It’s true that if your child is on your deed as a joint tenant on your home, your home will not have to go through probate if your child survives you. At your death, your surviving child would immediately become the sole owner of your home without probate and with minimal transfer costs.
There are many ways that this simple strategy can go very wrong, very quickly. If one of the joint owners is sued, or files for bankruptcy, the home is vulnerable.
And that’s just the beginning.
As any estate planning attorney will tell you, things change when significant assets are involved. Your son or his new wife may decide they don’t want you to rent, sell or refinance your home. They have the power as co-owners to stop you from doing anything with the house. All they have to do is refuse to sign the paperwork.
If one child is on the deed and you and your spouse both die, the one child owns the house outright. If there are other siblings, no matter what your will says, the siblings have no legal right of ownership. Your other children will need to go to court and will likely not win.
If all of your children are named as joint tenants with you and your spouse on a deed, only the surviving children will own the home after the death of the surviving spouse. If one of your children predeceases, then the share belonging to any such sibling will disappear, and their children (your grandchildren) won’t receive anything.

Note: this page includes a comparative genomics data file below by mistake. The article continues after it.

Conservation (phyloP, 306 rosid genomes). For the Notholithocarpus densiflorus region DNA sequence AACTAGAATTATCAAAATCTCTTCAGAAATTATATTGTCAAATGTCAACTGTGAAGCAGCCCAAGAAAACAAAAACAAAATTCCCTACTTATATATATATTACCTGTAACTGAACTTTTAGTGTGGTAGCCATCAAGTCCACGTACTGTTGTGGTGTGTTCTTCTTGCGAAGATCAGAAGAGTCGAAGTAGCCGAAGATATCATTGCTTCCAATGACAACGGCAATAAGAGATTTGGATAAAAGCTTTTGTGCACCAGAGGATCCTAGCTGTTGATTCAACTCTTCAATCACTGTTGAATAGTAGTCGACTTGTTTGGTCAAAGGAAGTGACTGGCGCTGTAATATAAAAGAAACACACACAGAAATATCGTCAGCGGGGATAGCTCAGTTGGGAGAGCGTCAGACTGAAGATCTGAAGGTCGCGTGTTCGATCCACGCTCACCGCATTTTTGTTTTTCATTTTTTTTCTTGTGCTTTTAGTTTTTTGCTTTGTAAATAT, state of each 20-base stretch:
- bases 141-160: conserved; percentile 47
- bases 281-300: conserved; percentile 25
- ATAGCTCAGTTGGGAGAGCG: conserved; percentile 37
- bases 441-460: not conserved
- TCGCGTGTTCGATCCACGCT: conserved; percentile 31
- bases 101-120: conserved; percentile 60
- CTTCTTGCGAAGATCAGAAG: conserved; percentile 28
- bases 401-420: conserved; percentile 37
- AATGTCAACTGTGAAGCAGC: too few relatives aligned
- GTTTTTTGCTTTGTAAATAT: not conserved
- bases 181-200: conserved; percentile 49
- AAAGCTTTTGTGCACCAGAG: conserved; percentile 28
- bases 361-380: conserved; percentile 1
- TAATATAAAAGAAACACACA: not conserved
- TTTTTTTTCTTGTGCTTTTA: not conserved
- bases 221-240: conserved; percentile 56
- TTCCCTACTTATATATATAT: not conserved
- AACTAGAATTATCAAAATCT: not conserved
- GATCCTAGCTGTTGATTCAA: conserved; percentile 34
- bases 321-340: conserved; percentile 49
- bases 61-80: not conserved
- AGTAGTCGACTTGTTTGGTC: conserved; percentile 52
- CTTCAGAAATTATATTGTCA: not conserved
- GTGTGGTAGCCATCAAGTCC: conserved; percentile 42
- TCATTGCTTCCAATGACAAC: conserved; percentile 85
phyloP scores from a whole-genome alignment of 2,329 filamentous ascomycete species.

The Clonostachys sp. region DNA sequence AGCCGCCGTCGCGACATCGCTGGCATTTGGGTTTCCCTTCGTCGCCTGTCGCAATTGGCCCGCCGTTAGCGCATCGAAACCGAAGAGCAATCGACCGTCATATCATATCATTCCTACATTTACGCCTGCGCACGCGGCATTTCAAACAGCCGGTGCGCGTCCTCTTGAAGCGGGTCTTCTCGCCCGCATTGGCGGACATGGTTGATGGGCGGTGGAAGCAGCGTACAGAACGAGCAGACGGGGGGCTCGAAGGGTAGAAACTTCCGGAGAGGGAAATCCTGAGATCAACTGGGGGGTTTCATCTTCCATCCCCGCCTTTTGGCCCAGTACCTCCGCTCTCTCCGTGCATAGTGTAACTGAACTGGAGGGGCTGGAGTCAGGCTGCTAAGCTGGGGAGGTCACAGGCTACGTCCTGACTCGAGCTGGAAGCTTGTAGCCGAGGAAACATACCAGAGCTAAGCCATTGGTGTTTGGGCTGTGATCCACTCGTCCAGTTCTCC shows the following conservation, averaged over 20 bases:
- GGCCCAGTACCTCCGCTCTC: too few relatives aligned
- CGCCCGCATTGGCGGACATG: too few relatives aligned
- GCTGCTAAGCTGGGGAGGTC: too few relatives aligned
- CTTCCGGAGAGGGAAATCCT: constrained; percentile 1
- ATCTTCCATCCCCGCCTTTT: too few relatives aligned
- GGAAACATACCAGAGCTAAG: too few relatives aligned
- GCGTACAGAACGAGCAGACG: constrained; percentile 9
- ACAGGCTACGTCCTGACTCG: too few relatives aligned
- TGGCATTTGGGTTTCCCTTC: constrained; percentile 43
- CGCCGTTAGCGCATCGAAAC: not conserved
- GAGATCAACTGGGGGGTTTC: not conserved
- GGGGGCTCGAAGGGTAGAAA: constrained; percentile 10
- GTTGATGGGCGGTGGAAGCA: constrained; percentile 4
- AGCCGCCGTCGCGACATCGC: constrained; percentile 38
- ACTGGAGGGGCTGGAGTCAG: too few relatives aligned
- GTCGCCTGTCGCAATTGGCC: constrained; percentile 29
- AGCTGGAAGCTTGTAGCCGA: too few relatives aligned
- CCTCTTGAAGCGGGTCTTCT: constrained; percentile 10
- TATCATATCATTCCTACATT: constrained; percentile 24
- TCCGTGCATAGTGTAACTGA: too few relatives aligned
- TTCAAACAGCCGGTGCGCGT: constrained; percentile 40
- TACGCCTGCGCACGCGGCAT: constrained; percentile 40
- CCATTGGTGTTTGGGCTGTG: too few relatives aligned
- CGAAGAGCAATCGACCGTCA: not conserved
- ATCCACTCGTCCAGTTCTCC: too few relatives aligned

Naming multiple children as joint owners on a deed also opens you up to more exposure. Even if your children are model citizens, things happen, including divorces, auto accidents, bankruptcies and other unexpected events. Business owners who run into problems can spell disaster for a family-owned asset of any kind. The more siblings with ownership interests in the home, the more risk.
It gets even more complicated if you and a joint tenant child die in a common accident. Determining who died first will determine who is entitled to the home. If you live longer than your child, even by a few minutes, your estate may then own the home.
As is often the case, when people decide they have found a simple solution, complex problems follow. The lawsuits resulting from the situations described above are common, expensive and can cause families to break apart.
Avoid so-called “poor man” estate planning techniques. We can help explain how an estate plan, with proper ownership, possibly a trust and other legal strategies, will achieve the desired goals without putting the estate and the family’s relationships at risk. Book a call with us today.